Last edited by subtle plague; 01-24-2021 at 01:12 AM.
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  23. #23
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    When I took a FUAC course in Ď05, the instructors discussed an avi that season at snowbird that slid on a skied-out mogul field. The bed surface was a skied-out mogul field. Apparently, it happened on a full moon.

  24. #24
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    Quote Originally Posted by subtle plague View Post
    That is the problem with deep instabilities. Low risk high consequences. The reduction method only calculates your risk of setting of a slide at a certain risk level in a certain aspect.(you get better reduction factors if you don't ski the aspects mentioned in the bulletin or leave out sector north and so on). The rest is avie bulletin text advice (e. g. Deep instabilities) , terrain management etc.

    And I said you can't deduct a level.. It's just that the outcome is the same because of the added reduction factor. Technicalities. I know.

    And here millions of people use it. And fatalities have been constant or decreasing despite the increased traffic in the back country. So it works. And skier compaction works (I see it as one of the reasons that there aren't as many accidents as expected with the freeride trend because people ski crazy shit these days at level 3 and even 4!) remember we don't have inbounds.

    You have to factor terrain in if you have low risk high consequence. And in 16/17 we had that and I didn't tour because the bulletin warned that despite the risk moderate it can be dangerous because of size. in that winter guided groups have been buried up to 12m deep. I didn't tour that year. It got super warm after each dump when we finally has a base so wasn't that tempted. I know that klar didn't ski many of her usual haunts that year because the slopes were too big for that constellation. (e.g. The slope the guys were buried 12m)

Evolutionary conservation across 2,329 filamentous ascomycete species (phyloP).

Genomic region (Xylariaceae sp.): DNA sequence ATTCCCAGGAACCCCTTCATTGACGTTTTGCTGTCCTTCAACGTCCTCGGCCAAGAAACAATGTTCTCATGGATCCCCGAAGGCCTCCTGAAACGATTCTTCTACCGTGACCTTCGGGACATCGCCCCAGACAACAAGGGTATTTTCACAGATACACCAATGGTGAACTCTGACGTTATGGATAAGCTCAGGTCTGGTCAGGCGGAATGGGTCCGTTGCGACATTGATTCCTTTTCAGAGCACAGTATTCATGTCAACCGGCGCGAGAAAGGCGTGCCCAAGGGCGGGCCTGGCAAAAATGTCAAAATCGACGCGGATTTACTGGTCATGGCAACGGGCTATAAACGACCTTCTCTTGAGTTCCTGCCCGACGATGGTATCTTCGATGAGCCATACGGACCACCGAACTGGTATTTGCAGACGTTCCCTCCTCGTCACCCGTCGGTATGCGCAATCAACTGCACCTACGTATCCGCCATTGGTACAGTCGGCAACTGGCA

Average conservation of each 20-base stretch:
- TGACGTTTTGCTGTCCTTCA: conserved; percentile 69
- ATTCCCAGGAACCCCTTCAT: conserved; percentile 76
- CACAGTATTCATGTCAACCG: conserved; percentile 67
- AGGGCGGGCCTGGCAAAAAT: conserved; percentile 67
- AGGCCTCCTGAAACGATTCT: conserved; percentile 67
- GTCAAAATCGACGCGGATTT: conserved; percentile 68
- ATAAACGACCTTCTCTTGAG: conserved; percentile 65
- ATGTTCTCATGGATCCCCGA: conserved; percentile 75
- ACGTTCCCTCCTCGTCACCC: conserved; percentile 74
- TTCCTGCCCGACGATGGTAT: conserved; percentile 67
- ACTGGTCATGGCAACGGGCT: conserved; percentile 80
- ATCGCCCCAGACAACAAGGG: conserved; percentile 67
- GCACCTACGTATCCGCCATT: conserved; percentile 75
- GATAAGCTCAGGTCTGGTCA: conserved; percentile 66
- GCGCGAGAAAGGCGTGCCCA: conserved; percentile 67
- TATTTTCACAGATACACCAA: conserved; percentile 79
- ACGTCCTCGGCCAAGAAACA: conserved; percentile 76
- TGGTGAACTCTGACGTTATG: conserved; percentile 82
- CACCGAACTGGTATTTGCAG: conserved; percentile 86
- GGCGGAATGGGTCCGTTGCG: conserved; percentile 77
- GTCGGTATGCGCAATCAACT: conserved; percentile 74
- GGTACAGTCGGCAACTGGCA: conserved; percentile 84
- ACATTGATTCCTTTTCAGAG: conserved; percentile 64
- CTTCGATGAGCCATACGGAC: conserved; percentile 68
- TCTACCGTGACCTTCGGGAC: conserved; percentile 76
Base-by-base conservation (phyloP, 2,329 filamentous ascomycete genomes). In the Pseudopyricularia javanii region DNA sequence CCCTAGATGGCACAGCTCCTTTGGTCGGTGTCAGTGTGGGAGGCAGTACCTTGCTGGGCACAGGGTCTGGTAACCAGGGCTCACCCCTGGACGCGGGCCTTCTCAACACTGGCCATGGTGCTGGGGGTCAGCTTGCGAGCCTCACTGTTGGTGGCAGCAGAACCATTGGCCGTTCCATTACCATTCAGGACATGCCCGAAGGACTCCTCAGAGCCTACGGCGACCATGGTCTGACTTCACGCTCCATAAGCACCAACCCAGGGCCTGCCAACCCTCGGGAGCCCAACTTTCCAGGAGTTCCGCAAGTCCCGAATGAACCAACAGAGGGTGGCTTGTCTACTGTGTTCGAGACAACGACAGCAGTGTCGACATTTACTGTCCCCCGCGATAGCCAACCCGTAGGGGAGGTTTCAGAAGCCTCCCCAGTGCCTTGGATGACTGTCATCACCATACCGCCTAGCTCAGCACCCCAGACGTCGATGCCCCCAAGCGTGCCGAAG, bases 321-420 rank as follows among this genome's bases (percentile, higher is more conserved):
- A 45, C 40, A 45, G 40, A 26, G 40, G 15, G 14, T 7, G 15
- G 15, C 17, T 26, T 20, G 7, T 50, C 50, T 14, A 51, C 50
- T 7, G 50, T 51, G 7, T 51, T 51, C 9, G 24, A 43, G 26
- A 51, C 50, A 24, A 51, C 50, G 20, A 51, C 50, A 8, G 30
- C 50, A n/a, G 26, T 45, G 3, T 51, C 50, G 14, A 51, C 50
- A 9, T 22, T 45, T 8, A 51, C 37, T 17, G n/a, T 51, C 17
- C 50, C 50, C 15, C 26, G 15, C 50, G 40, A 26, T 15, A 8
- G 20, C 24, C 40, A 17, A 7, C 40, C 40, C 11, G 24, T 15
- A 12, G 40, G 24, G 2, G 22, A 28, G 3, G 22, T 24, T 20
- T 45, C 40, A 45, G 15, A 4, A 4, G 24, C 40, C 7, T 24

Edit: and of course you look for local signs in the advanced method: amount of fresh snow, wind, snowpack, but also group size and so on. The reduction or 3x3 filter method is pretty nuanced, really.

    I always wonder how you get to a stop or or decision in North America.
    For example I've never dug a pit because it's basically useless since it only says something about the 10m of the slope you're in and findings are so random compared to a well researched avie bulletin and reduction. But having seen how you guys get your info in the bulletin from some semi volunteers at turnagain pass I can understand you want your own assessment.
    I'm in France and the avie bulletin is pretty uninformative.

    I always worry about weak buried layers that could propagate and i dig out very often.